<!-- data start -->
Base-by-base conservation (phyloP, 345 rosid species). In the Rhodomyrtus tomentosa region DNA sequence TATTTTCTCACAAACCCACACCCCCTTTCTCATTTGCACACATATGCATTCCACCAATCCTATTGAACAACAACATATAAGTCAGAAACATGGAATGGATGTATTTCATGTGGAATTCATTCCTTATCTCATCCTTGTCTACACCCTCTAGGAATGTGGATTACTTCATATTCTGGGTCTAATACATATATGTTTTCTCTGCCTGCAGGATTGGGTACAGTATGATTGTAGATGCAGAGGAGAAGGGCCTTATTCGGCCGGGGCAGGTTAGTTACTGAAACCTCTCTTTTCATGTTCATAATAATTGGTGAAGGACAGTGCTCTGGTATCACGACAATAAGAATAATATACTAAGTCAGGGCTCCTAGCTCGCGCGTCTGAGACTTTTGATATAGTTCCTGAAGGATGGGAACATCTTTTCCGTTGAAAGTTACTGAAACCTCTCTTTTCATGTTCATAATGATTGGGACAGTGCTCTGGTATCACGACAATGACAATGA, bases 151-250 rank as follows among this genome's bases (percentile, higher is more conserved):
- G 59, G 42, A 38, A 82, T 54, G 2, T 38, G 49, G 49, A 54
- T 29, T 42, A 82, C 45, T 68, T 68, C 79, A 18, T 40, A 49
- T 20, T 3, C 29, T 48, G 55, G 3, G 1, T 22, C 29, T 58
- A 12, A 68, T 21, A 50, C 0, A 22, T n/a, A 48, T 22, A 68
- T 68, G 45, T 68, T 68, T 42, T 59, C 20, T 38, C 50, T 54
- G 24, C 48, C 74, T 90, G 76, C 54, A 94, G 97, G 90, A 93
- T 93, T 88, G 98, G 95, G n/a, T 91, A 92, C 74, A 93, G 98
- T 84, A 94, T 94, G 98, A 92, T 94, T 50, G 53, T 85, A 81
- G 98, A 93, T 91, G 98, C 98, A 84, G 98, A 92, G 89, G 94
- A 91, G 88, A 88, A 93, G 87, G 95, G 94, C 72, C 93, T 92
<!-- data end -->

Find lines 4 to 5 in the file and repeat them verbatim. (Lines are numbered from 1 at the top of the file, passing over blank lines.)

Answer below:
- T 20, T 3, C 29, T 48, G 55, G 3, G 1, T 22, C 29, T 58
- A 12, A 68, T 21, A 50, C 0, A 22, T n/a, A 48, T 22, A 68